It’s easy to be nostalgic for the past because we can make the past whatever we want it to be. In reality, even the period thirty years ago was a lot less wonderful than we like to think, but I’m glad I went to India before it began to change and became easier for foreigners. In 1976, I took my first trip to India with no cell phone and no ATM card. I had fifteen dollars in my pocket and the promise of being met by the director of the foundation funding my research. Life is a lot easier now, but new visitors to India will miss a lot.
A professor I planned to work with suggested I rent a hotel room and work from there. After all, what did I need with a house? It was so much unnecessary work. He had a point, but I didn’t want to live in a hotel and eat in restaurants for a year. I rented a house, hired a maidservant (everyone has at least one maidservant, even those who are maidservants), and settled in. One of the first lessons I learned is, everyone in India is in debt.
We talk about debt in the United States as a terrible burden (for someone in the middle class) or a moneymaking opportunity (for others higher up). In India, it’s a form of public service—debt keeps money circulating through a community, ties one small shop owner to his customers, and ensures that everyone gets to participate in the essential aspects of life, such as an expensive marriage or a special math tutor or a journey to a holy site.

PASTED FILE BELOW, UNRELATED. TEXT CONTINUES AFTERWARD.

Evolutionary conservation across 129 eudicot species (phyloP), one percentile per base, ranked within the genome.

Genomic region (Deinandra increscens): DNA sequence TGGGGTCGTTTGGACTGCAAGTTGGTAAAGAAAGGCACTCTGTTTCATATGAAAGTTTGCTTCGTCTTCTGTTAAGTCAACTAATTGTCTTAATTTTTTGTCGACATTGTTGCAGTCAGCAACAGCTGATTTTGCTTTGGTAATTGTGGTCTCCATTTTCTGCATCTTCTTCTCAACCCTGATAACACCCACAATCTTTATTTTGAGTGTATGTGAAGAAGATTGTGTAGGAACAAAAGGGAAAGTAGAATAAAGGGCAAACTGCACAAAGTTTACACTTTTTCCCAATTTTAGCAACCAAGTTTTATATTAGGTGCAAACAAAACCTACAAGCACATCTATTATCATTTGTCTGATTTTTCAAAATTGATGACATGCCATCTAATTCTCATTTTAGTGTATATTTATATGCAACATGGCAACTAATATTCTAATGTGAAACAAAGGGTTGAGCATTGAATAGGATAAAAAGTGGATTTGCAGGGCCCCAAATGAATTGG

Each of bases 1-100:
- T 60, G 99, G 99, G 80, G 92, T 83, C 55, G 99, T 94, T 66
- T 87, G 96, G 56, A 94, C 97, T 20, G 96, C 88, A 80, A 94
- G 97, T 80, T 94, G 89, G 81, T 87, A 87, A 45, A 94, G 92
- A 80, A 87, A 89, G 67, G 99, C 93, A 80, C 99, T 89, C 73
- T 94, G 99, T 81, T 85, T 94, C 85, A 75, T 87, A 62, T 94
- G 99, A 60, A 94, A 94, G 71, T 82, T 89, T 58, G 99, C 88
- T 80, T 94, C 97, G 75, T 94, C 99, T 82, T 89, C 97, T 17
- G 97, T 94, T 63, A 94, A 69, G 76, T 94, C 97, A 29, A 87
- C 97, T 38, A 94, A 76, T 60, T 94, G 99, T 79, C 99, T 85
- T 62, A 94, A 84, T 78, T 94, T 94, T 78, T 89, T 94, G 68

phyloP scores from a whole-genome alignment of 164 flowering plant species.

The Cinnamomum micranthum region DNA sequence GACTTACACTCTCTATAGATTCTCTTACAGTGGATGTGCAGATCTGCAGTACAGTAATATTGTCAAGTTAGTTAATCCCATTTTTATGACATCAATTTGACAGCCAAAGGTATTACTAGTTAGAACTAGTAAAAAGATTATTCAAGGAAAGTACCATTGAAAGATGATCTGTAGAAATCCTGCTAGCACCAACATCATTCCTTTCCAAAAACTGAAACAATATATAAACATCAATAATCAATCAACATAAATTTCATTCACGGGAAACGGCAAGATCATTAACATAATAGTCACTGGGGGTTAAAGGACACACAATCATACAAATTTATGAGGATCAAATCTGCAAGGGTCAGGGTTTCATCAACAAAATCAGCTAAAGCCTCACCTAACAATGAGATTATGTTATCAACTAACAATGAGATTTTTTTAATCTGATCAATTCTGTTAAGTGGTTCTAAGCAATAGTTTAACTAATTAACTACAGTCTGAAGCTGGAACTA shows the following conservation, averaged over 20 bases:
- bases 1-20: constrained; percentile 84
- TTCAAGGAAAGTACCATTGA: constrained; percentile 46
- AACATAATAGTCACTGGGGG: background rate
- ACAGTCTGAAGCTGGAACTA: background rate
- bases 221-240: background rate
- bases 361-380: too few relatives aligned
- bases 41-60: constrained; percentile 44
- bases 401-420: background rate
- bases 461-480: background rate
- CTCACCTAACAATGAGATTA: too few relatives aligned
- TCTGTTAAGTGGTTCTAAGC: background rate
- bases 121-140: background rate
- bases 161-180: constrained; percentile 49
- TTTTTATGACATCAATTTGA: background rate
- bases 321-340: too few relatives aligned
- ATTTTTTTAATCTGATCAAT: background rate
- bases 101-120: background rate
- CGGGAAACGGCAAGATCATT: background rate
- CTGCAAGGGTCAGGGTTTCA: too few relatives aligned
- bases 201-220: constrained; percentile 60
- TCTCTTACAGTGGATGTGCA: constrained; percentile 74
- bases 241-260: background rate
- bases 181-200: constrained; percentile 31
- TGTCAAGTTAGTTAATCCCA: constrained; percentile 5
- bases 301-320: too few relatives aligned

My first experience with it came through our maidservant. She had a friend in trouble who wanted to pawn her ration book (a very common way of raising funds). I declined, but over the coming months I loaned numerous small sums that I never expected to see again, making my contribution to the underground economy.
But there is a dark side to this hidden world, one that ensnares families for generations. This is the subject of the new Anita Ray mystery. When Krishna Calls explores the desperation that engulfs both lender and borrower in the circumscribed world of village life when one young man is determined to break out. When he’s killed, his wife faces the same trap and the same trappers. Anita sets out to help her, and she finds that she too is caught in the same meshes.
I thought I knew a lot about the world of small-scale debt when I began the book, but I learned a lot as I went along. India is home to many unusual practices, and one in particular is familiar to Westerners. The practice of benaami, by which an expensive property is put in the hands of someone who isn’t subject to tax, a straw owner, has been pervasive. The government has tried to stamp it out by enacting a law that states any benaami owner can lay claim to the property and be considered the full, legal owner, regardless of how he or she came to have a name on the deed. This sounds wonderful. But it overlooks just how unscrupulous the real owners can be. No one’s going to let property worth millions of rupees (or dollars) slip away.
Anita Ray struggles with saving Nisha, a part-time employee, and her aunt’s tourist hotel. But she also struggles with meeting deadlines for an important photography exhibit in a prestigious gallery. In this book, she has her hands full, but she is always capable.